The Rise of Generative AI in Hospitals and Pharmaceutical Companies
Revolutionizing Healthcare with AI: Startups Making Headway. Innovation in the healthcare industry is happening at a breakneck pace, and startups using artificial intelligence are leading the charge.
Despite some concerns about accuracy, these startups are quickly making inroads into hospitals and pharmaceutical companies.
One such startup, Abridge AI Inc., based in Pittsburgh, has developed a tool that helps doctors write notes after seeing patients, freeing up valuable time that doctors can spend on patient care.
San Francisco-based Syntegra Inc. has developed a system that uses generative AI to create synthetic patient data for research.
These companies claim to have developed some of the safest and most accurate uses of generative AI in healthcare.
Despite the promise of these technologies, healthcare experts are hesitant to employ generative AI for patient diagnosis or direct patient care.
The technology has been known to “hallucinate” or manufacture a response when it lacks sufficient information.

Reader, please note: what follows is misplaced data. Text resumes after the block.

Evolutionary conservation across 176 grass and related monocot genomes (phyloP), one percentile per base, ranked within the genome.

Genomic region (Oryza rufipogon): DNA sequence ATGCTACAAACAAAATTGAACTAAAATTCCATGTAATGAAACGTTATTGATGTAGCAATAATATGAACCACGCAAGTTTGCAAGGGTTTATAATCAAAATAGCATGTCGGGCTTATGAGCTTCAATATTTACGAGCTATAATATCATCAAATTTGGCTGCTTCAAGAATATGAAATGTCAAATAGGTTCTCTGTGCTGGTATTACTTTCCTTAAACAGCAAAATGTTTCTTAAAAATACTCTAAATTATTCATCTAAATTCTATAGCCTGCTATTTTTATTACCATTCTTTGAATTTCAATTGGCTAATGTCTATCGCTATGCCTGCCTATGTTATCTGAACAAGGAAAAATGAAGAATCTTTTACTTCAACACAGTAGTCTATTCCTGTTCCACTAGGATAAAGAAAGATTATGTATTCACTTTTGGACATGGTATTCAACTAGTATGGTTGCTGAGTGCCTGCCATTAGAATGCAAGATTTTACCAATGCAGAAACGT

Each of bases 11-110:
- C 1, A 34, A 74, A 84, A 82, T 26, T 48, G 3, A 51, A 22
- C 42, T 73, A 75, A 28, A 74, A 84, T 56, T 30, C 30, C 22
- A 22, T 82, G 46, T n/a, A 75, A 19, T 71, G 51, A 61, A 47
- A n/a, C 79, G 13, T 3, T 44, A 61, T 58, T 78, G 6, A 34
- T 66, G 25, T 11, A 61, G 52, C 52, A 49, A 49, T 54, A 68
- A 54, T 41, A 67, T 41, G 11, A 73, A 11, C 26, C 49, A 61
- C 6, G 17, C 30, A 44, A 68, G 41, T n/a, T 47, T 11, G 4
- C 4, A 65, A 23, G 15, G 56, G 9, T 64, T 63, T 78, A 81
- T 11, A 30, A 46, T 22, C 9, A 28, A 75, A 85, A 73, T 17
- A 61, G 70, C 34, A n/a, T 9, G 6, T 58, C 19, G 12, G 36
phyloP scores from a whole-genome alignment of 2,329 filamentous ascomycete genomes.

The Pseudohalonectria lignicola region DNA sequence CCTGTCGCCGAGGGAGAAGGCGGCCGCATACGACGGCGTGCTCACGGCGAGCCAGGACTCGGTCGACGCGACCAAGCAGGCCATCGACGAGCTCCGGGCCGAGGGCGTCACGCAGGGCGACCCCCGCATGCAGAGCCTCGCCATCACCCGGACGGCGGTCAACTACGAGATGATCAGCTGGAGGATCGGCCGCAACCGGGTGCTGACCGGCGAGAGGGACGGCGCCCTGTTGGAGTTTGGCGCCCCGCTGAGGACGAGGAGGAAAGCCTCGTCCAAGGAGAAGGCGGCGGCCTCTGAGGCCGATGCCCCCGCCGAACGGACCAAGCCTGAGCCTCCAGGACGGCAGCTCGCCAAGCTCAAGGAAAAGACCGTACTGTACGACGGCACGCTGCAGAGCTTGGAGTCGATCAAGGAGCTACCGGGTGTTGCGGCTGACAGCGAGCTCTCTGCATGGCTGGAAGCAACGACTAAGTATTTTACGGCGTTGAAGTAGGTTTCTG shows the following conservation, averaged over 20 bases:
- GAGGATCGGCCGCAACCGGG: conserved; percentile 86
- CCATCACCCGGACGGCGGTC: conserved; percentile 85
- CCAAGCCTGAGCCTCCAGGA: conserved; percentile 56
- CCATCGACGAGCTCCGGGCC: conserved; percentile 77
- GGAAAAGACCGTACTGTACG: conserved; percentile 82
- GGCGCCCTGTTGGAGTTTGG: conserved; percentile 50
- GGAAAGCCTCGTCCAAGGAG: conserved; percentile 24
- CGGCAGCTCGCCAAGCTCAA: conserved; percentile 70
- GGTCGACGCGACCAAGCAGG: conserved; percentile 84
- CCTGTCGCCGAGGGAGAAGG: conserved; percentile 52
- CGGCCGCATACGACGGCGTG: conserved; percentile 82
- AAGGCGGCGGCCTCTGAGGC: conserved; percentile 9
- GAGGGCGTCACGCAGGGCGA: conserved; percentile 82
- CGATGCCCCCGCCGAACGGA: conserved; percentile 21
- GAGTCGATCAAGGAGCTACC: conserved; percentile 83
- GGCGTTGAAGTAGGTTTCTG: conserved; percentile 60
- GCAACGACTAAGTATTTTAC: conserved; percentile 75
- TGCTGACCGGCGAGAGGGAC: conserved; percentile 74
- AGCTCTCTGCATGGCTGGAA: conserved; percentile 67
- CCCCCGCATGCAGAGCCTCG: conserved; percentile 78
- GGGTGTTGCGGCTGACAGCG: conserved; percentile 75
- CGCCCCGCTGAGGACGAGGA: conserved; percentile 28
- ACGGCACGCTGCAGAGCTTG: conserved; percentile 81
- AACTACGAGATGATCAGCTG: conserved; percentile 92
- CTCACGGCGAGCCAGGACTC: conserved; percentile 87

Nonetheless, the University of Kansas Health System is implementing one of the first widespread applications of generative AI in healthcare.
They are making Abridge’s tool available to over 2,000 physicians and medical staff in the Kansas City area.
Abridge’s platform uses generative AI to provide summaries of medical conversations from audio captured during patient visits, allowing doctors to spend less time taking notes.
This reduction in paperwork obligations is a primary focus for many hospital IT leaders, especially during the pandemic.
UPMC, a healthcare provider based in Pittsburgh, is also increasing its usage of Abridge. As soon as the tool is included in electronic medical records systems like those from Epic Systems Corp. and Cerner Corp., UPMC plans to roll out the Abridge platform for its thousands of medical personnel.
Generative AI is a type of artificial intelligence that can develop content like computer code and digital illustrations, as well as human-like prose.
Technology giants like Salesforce Inc. and Microsoft Corp. have already integrated the technology into their business software, while startups like Abridge and Syntegra are using it to produce synthetic medical data and imitated patient records.
While some experts are skeptical about the accuracy of generative AI applications, others see a bright future ahead.
According to Dr. Bart of UPMC, although the technology is currently just a “fancy toy” for diagnosis, it is likely to improve operational operations in healthcare quickly.
This includes patient flow and scheduling, which have long-needed technological improvements. And who knows one day, generative AI could revolutionize the way people are diagnosed and treated for the disease.